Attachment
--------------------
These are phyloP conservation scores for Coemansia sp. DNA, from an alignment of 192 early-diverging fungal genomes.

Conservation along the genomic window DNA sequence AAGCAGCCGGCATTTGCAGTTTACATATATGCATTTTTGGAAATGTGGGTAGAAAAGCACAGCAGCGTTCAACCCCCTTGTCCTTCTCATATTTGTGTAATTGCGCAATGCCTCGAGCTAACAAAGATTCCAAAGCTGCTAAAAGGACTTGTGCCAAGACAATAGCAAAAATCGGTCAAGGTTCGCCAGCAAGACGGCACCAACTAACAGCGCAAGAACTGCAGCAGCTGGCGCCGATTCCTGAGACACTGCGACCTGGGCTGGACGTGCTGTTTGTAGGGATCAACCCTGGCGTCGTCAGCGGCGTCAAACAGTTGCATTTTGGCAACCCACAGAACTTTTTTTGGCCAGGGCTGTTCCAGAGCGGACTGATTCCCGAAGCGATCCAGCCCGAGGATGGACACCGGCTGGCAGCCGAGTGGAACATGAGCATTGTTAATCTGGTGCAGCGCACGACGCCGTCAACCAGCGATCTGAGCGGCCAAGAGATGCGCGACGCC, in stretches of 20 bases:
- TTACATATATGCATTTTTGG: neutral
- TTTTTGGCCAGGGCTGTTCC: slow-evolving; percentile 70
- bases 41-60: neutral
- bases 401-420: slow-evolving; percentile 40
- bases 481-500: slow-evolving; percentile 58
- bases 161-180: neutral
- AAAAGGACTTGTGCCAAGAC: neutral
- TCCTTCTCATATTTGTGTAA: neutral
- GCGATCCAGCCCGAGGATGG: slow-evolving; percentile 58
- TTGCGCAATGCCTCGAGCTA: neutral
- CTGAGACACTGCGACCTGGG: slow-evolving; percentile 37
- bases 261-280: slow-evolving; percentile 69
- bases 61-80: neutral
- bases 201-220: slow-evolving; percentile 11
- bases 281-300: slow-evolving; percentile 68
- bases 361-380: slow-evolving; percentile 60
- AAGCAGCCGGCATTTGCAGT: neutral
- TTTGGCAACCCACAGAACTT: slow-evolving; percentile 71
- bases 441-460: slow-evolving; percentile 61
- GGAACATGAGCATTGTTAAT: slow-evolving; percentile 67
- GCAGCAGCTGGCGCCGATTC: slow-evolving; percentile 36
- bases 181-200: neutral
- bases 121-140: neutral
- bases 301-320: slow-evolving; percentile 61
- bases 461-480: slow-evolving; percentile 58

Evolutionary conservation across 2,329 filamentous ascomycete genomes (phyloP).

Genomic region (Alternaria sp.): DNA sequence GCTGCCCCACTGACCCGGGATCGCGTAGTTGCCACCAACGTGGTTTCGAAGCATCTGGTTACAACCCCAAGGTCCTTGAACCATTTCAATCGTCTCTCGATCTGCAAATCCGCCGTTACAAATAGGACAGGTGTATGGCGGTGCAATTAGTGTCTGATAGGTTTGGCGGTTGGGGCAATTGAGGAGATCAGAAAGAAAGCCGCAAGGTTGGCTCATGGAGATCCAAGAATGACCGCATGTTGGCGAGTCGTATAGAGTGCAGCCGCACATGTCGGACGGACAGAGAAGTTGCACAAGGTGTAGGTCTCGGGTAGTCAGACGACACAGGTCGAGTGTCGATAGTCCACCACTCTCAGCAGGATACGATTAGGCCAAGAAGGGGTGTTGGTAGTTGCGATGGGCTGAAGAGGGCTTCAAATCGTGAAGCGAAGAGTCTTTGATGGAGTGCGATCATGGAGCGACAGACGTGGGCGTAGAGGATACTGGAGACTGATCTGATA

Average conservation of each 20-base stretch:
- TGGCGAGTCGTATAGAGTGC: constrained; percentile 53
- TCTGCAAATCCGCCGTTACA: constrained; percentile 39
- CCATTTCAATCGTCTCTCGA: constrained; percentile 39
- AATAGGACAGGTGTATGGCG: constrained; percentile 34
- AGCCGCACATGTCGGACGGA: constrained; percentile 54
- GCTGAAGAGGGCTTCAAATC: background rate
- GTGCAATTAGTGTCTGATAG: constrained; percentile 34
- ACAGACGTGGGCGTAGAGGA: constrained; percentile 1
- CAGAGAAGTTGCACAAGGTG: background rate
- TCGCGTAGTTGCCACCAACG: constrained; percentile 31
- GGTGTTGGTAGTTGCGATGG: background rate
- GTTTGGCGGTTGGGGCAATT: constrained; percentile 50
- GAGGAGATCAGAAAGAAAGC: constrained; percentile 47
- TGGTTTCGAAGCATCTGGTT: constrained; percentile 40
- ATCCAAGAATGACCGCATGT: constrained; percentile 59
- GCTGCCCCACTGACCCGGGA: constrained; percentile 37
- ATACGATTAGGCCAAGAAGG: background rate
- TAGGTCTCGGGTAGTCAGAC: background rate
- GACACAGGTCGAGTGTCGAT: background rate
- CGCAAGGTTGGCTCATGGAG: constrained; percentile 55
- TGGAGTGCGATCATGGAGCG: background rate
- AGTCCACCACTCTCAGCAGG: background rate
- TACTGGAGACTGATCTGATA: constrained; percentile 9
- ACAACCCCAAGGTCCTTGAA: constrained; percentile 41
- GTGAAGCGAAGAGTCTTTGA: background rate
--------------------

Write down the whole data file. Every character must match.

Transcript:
These are phyloP conservation scores for Coemansia sp. DNA, from an alignment of 192 early-diverging fungal genomes.

Conservation along the genomic window DNA sequence AAGCAGCCGGCATTTGCAGTTTACATATATGCATTTTTGGAAATGTGGGTAGAAAAGCACAGCAGCGTTCAACCCCCTTGTCCTTCTCATATTTGTGTAATTGCGCAATGCCTCGAGCTAACAAAGATTCCAAAGCTGCTAAAAGGACTTGTGCCAAGACAATAGCAAAAATCGGTCAAGGTTCGCCAGCAAGACGGCACCAACTAACAGCGCAAGAACTGCAGCAGCTGGCGCCGATTCCTGAGACACTGCGACCTGGGCTGGACGTGCTGTTTGTAGGGATCAACCCTGGCGTCGTCAGCGGCGTCAAACAGTTGCATTTTGGCAACCCACAGAACTTTTTTTGGCCAGGGCTGTTCCAGAGCGGACTGATTCCCGAAGCGATCCAGCCCGAGGATGGACACCGGCTGGCAGCCGAGTGGAACATGAGCATTGTTAATCTGGTGCAGCGCACGACGCCGTCAACCAGCGATCTGAGCGGCCAAGAGATGCGCGACGCC, in stretches of 20 bases:
- TTACATATATGCATTTTTGG: neutral
- TTTTTGGCCAGGGCTGTTCC: slow-evolving; percentile 70
- bases 41-60: neutral
- bases 401-420: slow-evolving; percentile 40
- bases 481-500: slow-evolving; percentile 58
- bases 161-180: neutral
- AAAAGGACTTGTGCCAAGAC: neutral
- TCCTTCTCATATTTGTGTAA: neutral
- GCGATCCAGCCCGAGGATGG: slow-evolving; percentile 58
- TTGCGCAATGCCTCGAGCTA: neutral
- CTGAGACACTGCGACCTGGG: slow-evolving; percentile 37
- bases 261-280: slow-evolving; percentile 69
- bases 61-80: neutral
- bases 201-220: slow-evolving; percentile 11
- bases 281-300: slow-evolving; percentile 68
- bases 361-380: slow-evolving; percentile 60
- AAGCAGCCGGCATTTGCAGT: neutral
- TTTGGCAACCCACAGAACTT: slow-evolving; percentile 71
- bases 441-460: slow-evolving; percentile 61
- GGAACATGAGCATTGTTAAT: slow-evolving; percentile 67
- GCAGCAGCTGGCGCCGATTC: slow-evolving; percentile 36
- bases 181-200: neutral
- bases 121-140: neutral
- bases 301-320: slow-evolving; percentile 61
- bases 461-480: slow-evolving; percentile 58

Evolutionary conservation across 2,329 filamentous ascomycete genomes (phyloP).

Genomic region (Alternaria sp.): DNA sequence GCTGCCCCACTGACCCGGGATCGCGTAGTTGCCACCAACGTGGTTTCGAAGCATCTGGTTACAACCCCAAGGTCCTTGAACCATTTCAATCGTCTCTCGATCTGCAAATCCGCCGTTACAAATAGGACAGGTGTATGGCGGTGCAATTAGTGTCTGATAGGTTTGGCGGTTGGGGCAATTGAGGAGATCAGAAAGAAAGCCGCAAGGTTGGCTCATGGAGATCCAAGAATGACCGCATGTTGGCGAGTCGTATAGAGTGCAGCCGCACATGTCGGACGGACAGAGAAGTTGCACAAGGTGTAGGTCTCGGGTAGTCAGACGACACAGGTCGAGTGTCGATAGTCCACCACTCTCAGCAGGATACGATTAGGCCAAGAAGGGGTGTTGGTAGTTGCGATGGGCTGAAGAGGGCTTCAAATCGTGAAGCGAAGAGTCTTTGATGGAGTGCGATCATGGAGCGACAGACGTGGGCGTAGAGGATACTGGAGACTGATCTGATA

Average conservation of each 20-base stretch:
- TGGCGAGTCGTATAGAGTGC: constrained; percentile 53
- TCTGCAAATCCGCCGTTACA: constrained; percentile 39
- CCATTTCAATCGTCTCTCGA: constrained; percentile 39
- AATAGGACAGGTGTATGGCG: constrained; percentile 34
- AGCCGCACATGTCGGACGGA: constrained; percentile 54
- GCTGAAGAGGGCTTCAAATC: background rate
- GTGCAATTAGTGTCTGATAG: constrained; percentile 34
- ACAGACGTGGGCGTAGAGGA: constrained; percentile 1
- CAGAGAAGTTGCACAAGGTG: background rate
- TCGCGTAGTTGCCACCAACG: constrained; percentile 31
- GGTGTTGGTAGTTGCGATGG: background rate
- GTTTGGCGGTTGGGGCAATT: constrained; percentile 50
- GAGGAGATCAGAAAGAAAGC: constrained; percentile 47
- TGGTTTCGAAGCATCTGGTT: constrained; percentile 40
- ATCCAAGAATGACCGCATGT: constrained; percentile 59
- GCTGCCCCACTGACCCGGGA: constrained; percentile 37
- ATACGATTAGGCCAAGAAGG: background rate
- TAGGTCTCGGGTAGTCAGAC: background rate
- GACACAGGTCGAGTGTCGAT: background rate
- CGCAAGGTTGGCTCATGGAG: constrained; percentile 55
- TGGAGTGCGATCATGGAGCG: background rate
- AGTCCACCACTCTCAGCAGG: background rate
- TACTGGAGACTGATCTGATA: constrained; percentile 9
- ACAACCCCAAGGTCCTTGAA: constrained; percentile 41
- GTGAAGCGAAGAGTCTTTGA: background rate